Banstead Cricket Club's clubhouse plans thrown out over greenbelt overdevelopment fears

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A long-standing Surrey cricket club’s ambitious plans to construct modern facilities has sparked controversy in the local community, leading to a tense planning decision.

Banstead Cricket Club’s plans to modernise its ground have been rejected, by the narrowest of margins. The club, which has been in the village for more than a century and a half, had hoped to update its dilapidated changing rooms and clubhouse to give it a home ground fit for the 21st century.

Residents living near the ground objected over the harm it would do to the character of the green belt. In a nail-biting finish it hinged on whether there were exceptional circumstances to build on the green belt. In the end it came down to the chairman to cast the deciding vote after members were split down the middle.

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In an unusual turn of events the planning chair voted against officer recommendations and the cricket club’s plans were refused. Councillor Simon Parnall said: “I knew this was going to happen. You have your name on the block sometimes.”

Banstead Cricket Club Visual Update 22 April 24 (1) Image Banstead Cricket ClubBanstead Cricket Club Visual Update 22 April 24 (1) Image Banstead Cricket Club
Banstead Cricket Club Visual Update 22 April 24 (1) Image Banstead Cricket Club

He added: “Given the weight of the meeting, and the way that people have their feelings quite openly expressed, I, contrary to my normal position which is to support officers, I think now I ought to stand and vote for the reason for refusal because this is so controversial and it would need another go.”

Reasons the club had wanted new facilities included money gained by renting out the space for events. It was also in part due to the massive growth of the game among girls and women, and therefore the need for changing rooms for women.

Martin Long said he was representing the 107 objectors who had written in against the development, where he claims the vast majority live in Banstead Village. He said: “The report does not mention that of the 157 letters of support only 10 per cent are from addresses within the borough.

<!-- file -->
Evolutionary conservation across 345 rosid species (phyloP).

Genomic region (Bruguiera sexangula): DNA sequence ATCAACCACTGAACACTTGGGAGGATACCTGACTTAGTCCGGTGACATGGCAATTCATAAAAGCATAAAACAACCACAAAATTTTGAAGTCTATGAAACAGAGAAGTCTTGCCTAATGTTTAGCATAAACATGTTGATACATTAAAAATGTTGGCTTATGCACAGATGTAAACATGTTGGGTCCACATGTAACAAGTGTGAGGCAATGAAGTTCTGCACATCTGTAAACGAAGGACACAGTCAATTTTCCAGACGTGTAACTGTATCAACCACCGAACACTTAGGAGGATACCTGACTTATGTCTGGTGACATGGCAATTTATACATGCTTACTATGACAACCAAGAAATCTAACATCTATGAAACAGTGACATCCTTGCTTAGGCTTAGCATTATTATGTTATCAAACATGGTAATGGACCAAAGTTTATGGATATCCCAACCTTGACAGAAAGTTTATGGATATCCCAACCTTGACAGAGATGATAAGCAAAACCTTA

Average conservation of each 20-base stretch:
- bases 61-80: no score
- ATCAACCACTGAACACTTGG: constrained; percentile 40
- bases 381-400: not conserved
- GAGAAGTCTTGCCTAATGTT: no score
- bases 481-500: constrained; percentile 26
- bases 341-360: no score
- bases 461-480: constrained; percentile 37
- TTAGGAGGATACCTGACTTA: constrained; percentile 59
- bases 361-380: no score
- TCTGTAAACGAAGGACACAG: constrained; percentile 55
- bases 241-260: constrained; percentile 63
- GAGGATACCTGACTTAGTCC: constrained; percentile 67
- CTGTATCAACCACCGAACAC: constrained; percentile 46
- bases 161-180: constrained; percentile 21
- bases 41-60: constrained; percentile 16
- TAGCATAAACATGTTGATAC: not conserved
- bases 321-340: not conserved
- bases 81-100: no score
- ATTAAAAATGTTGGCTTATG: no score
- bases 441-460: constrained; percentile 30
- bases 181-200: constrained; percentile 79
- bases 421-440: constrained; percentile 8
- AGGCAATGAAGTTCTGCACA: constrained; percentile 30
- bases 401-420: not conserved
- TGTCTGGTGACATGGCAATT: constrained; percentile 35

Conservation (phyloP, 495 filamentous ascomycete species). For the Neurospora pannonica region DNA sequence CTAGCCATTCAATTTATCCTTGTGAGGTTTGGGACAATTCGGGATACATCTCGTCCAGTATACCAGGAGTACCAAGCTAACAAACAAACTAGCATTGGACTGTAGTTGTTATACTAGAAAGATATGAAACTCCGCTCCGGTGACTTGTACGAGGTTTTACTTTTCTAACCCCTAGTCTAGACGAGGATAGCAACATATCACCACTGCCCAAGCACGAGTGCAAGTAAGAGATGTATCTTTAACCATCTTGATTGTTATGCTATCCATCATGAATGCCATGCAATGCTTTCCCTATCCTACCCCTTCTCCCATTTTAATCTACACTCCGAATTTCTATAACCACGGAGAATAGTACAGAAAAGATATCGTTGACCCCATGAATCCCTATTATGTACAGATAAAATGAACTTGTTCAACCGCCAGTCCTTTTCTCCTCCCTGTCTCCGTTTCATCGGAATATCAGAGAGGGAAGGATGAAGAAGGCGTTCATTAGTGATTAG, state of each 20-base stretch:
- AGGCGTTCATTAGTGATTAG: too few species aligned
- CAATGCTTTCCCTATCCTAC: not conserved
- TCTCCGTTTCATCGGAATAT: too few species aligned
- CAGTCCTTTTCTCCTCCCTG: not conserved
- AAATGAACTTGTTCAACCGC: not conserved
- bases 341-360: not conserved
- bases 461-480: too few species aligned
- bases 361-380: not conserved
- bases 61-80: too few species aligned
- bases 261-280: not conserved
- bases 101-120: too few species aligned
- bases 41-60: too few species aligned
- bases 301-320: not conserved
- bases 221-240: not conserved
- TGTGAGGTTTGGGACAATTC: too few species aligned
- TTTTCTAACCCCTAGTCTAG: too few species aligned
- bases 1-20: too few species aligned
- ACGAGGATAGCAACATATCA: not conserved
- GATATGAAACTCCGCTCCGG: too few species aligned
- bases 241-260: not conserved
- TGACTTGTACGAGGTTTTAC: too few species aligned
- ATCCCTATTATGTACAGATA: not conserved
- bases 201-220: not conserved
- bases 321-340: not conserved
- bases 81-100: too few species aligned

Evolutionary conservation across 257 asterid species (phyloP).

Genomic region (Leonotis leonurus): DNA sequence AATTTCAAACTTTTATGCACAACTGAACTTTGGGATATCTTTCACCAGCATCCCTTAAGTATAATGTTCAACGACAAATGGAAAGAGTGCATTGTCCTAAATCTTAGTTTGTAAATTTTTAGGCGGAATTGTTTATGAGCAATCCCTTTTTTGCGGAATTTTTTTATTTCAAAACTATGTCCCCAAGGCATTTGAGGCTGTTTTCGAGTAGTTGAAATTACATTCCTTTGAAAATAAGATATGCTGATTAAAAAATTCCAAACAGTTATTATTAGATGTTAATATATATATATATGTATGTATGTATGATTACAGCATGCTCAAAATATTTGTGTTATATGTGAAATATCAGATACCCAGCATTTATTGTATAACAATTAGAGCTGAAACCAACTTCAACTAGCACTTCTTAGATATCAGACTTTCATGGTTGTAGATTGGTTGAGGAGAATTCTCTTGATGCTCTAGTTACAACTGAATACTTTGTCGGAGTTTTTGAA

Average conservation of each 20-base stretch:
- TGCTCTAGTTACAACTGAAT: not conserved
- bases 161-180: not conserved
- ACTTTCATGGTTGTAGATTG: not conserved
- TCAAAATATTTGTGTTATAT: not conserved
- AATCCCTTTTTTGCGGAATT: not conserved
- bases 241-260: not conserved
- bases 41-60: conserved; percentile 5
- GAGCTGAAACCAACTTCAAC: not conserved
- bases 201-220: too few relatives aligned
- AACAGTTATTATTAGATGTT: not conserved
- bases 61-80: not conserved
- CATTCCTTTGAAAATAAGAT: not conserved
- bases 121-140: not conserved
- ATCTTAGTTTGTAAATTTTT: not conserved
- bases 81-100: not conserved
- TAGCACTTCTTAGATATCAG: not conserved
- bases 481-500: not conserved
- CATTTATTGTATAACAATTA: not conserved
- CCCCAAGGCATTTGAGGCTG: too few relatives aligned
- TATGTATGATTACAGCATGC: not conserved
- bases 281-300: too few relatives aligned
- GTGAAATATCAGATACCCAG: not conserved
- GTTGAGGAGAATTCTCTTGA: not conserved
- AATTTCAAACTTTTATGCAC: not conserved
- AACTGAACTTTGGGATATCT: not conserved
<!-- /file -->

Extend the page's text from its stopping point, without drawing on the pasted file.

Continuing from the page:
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He said there are three other community venues in the borough, all with better access, and questioned why a fourth was needed. He told the meeting that the Lady Neville park was given to the people of Banstead, not the Banstead Cricket Club.

Opposition focused on the scale of the development and not the club’s need to modernise. He added: “A vast two-storey development would be an appalling blot on the green belt, the surrounding treeline and the view from the park itself.

“A single storey cricket club house is all that is needed not a vast function venue with an all round terrace. The impact of noise and traffic that this new facility will have on residents is unimaginable.”

The Thursday, April 24, meeting of Reigate and Banstead Borough Council’s planning committee heard the primary focus of the club was the provision of cricket but it needed revenue for other activities to survive financially. The club wanted to demolish its current clubhouse and replace it with a new modern facility to conform with “Sport England and the sports governing body standards”.

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It also wanted to refurbish its pavilion to create a dedicated changing space for women and girls. The plans had been recommended for approval and received more letters of support than opposition during the consultation stage, although it was argued the majority if this came from outside the borough.

Ray Smythe, a resident of De Burgh Park which backs on to the grounds, spoke against the plans. He said they were inappropriate for the green belt and should only be approved if there were very special circumstances.

He said: “The positioning of the new premises will eliminate the only distinct view from the recreation ground that is not currently obscured by buildings in the area.” He added that clubhouse’s second floor was not needed for cricket and the financial implications were not a planning matter. He said they could also reduce the cost of the project by scaling back the clubhouse.

Arguing for the plans was Ian Thorpe who told the meeting the club had been in Banstead since 1850 and that its facilities were no longer fit for purpose. The new proposals, which had already been scaled back and revised, was needed to fit in with the latest guidelines for sport.

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He said the clubhouse was no longer compliant for all players regardless of gender or age and that the site would operate under its current licensing hours with no desire to extend them further. He said: “Its hoped that the facility will be more than just a cricket club to the local community. With this proposal Banstead Cricket Club is seeking to offer its members and the local community a clubhouse to be proud of.”